The Key Difference Between Big Data and Market Research

Lindsay Medeiros
Digital TransformationCustomer ExperienceMarketing

There’s no question that Big Data has been gaining a lot of hype recently even though the term has actually been around for awhile. The value of information from data has always been apparent, the terminology has just changed. The amount of data we have been dealing with has actually evolved over time once digital data storage was created in the 1960’s. Because of this evolution process of how we learn new insights, companies have entered into the market by pushing their ideas of what Big Data means and how much you need it.  However, what you do with your data is more important than how much you have.

It used to be that consumer data was captured by survey takers, expensive software that required training or held in isolated silos. Today, however, Big Data is captured in the hands of many people because of the proliferation of smartphones and our behaviours online. Our mobile phones are constantly streaming records of our personal activity. Big Data comes from text, audio, images, and richly tagged combinations of content that are stored. Social Media and the behaviour in which we share and reshare content has contributed to the evolution of Big Data.

Big Data can tell what has happened in the past and can make predictions on future events but it's not able to explain “why” it happened.  With all of this data that is coming in, it’s easy to forget about the customer as an individual. As customers, our actions are not always rational and therefore our reasons “why” can’t always be easily identified. That is why Market Research will continue to be a powerful tool because it is difficult to represent the clarity of insight without it. Market Research aims to provide emotion, meaning, and reasoning. Its purpose is to ask individuals to predict their behaviours in a scenario or ask for their opinion.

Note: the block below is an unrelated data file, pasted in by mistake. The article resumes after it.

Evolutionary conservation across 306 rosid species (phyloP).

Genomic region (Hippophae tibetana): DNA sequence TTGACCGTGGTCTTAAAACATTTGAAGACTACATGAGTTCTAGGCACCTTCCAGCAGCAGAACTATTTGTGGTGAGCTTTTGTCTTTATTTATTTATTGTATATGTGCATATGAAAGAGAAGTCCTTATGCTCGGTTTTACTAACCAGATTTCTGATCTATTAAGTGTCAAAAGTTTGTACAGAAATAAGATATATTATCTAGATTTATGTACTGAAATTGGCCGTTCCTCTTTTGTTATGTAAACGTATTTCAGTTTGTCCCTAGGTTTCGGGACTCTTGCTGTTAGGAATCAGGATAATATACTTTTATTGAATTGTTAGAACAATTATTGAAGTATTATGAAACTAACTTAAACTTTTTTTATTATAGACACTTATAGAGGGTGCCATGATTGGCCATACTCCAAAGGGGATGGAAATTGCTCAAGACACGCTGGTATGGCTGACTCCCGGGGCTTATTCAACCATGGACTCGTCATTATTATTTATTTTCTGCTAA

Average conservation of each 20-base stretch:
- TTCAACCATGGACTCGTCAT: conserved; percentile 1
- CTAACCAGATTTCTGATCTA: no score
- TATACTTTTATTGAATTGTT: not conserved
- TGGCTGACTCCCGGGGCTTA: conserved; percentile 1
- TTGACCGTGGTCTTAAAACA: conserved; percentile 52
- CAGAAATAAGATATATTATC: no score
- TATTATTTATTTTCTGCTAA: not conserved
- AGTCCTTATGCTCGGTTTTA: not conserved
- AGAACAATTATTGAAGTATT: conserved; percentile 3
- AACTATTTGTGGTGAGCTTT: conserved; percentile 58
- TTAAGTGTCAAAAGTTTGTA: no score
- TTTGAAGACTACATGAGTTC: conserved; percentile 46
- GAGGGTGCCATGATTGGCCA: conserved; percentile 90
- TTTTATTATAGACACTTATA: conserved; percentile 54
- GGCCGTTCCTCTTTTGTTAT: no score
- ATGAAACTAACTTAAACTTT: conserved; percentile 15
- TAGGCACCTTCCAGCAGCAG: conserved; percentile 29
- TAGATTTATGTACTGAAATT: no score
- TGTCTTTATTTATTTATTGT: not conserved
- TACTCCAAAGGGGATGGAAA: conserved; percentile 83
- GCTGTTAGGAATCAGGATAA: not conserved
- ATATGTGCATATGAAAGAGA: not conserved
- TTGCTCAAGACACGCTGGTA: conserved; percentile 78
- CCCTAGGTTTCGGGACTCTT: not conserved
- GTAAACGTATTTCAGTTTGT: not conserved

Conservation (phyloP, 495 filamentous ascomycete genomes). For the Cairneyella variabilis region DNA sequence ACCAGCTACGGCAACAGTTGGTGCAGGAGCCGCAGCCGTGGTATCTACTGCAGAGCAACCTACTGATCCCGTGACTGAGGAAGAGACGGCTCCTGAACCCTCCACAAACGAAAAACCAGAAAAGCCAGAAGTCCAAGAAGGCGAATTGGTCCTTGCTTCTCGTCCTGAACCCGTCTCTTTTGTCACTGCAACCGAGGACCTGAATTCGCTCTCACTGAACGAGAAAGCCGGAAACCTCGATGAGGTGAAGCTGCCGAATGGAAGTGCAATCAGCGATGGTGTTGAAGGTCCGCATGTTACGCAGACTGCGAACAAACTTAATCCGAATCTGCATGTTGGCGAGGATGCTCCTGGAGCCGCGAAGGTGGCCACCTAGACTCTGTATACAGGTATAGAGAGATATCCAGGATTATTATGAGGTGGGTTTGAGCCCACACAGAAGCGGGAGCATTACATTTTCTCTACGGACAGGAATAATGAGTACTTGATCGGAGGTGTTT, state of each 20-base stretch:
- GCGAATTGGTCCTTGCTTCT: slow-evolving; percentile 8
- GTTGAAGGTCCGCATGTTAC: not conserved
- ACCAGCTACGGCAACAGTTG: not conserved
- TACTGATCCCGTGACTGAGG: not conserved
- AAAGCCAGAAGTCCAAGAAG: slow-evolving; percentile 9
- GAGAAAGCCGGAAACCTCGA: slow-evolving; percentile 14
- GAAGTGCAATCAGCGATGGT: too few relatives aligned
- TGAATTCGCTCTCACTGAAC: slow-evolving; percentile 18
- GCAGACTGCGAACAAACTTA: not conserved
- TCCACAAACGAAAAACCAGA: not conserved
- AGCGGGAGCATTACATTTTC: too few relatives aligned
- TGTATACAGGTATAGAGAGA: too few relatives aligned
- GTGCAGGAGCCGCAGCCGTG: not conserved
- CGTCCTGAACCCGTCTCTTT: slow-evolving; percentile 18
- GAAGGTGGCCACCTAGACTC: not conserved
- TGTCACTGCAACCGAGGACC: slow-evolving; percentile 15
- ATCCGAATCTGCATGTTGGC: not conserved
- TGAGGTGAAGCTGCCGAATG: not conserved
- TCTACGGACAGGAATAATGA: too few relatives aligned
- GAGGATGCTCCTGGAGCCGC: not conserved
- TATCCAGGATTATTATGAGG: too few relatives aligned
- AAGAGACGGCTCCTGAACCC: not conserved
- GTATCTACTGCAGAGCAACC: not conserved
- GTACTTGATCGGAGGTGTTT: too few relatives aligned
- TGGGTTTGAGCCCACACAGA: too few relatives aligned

A perfect example of a company that acts upon the “why” with Big Data is Facebook.  Each time a user likes, comments, and shares a post that information is gathered to create a detailed profile of its users. With all of this personal data, you would think that understanding why the user makes their actions could be justified with the use of Big Data. However, as reported by the Huffington Post Facebook regularly polls its users about their experience with the social media platform. Facebook sees the value of surveying its users and has even created a Facebook Feed Quality Panel to harvest their research. Big Data can’t replace the need of Market Research and they should be encouraged to be used more to complement one another. Each has their own purpose and benefits that if used correctly can be effective in understanding the behaviour of customers.

Since Big Data is already out there, it holds significant value for marketers to turn it into “smart data”. It helps answer two important questions marketers are faced within their organizations:

1) Who buys what when and at what price?

2) Is there a way for us to link what consumers view, read, and hear to what they will buy and consume?

The value in Big Data is the ability to eliminate some of the guesswork (and dollars) by improving targeting to predict a customer’s next transaction. Marketers are able to predict a detailed image of each consumer by understanding their buying habits, media preferences, interests, and desires.

In the era of Digital Transformation, just about everything can be measured, meaning every decision should be supported by data and analytics. Analytics refers to the process in how we gain value from Big Data with statistical analyses. By having relevant and specific analytics, it shows us what customers want, how they think and how the market views the brand and guides us to decision making.

2016 was the year that we saw more organizations storing, processing, and gaining data from all different types of sources. In 2017, we will continue to see this progress even more. Data collection, storage, and analysis will always be around to help guide organizations. Big Data will not be able to explain our motivation anytime soon and therefore will not be replacing Market Research. Big Data is an addition tool and can complement traditional Market Research methods of understanding our customers better. The question we need to keep in mind is how are we going to get this customer to remain loyal and what will be their lifetime value? We need to shift our way of thinking from how we can better target customers to how using Big Data will create value for our customers.

At Stantive Technologies, we’re constantly looking at how we can use data to create a winning experience for our customers and even more so for their customers. The customers we work with are some of the most progressive brands and in return we work to give them the tools to succeed in the digital and customer experience. Download our Customer Success eBook to find out how!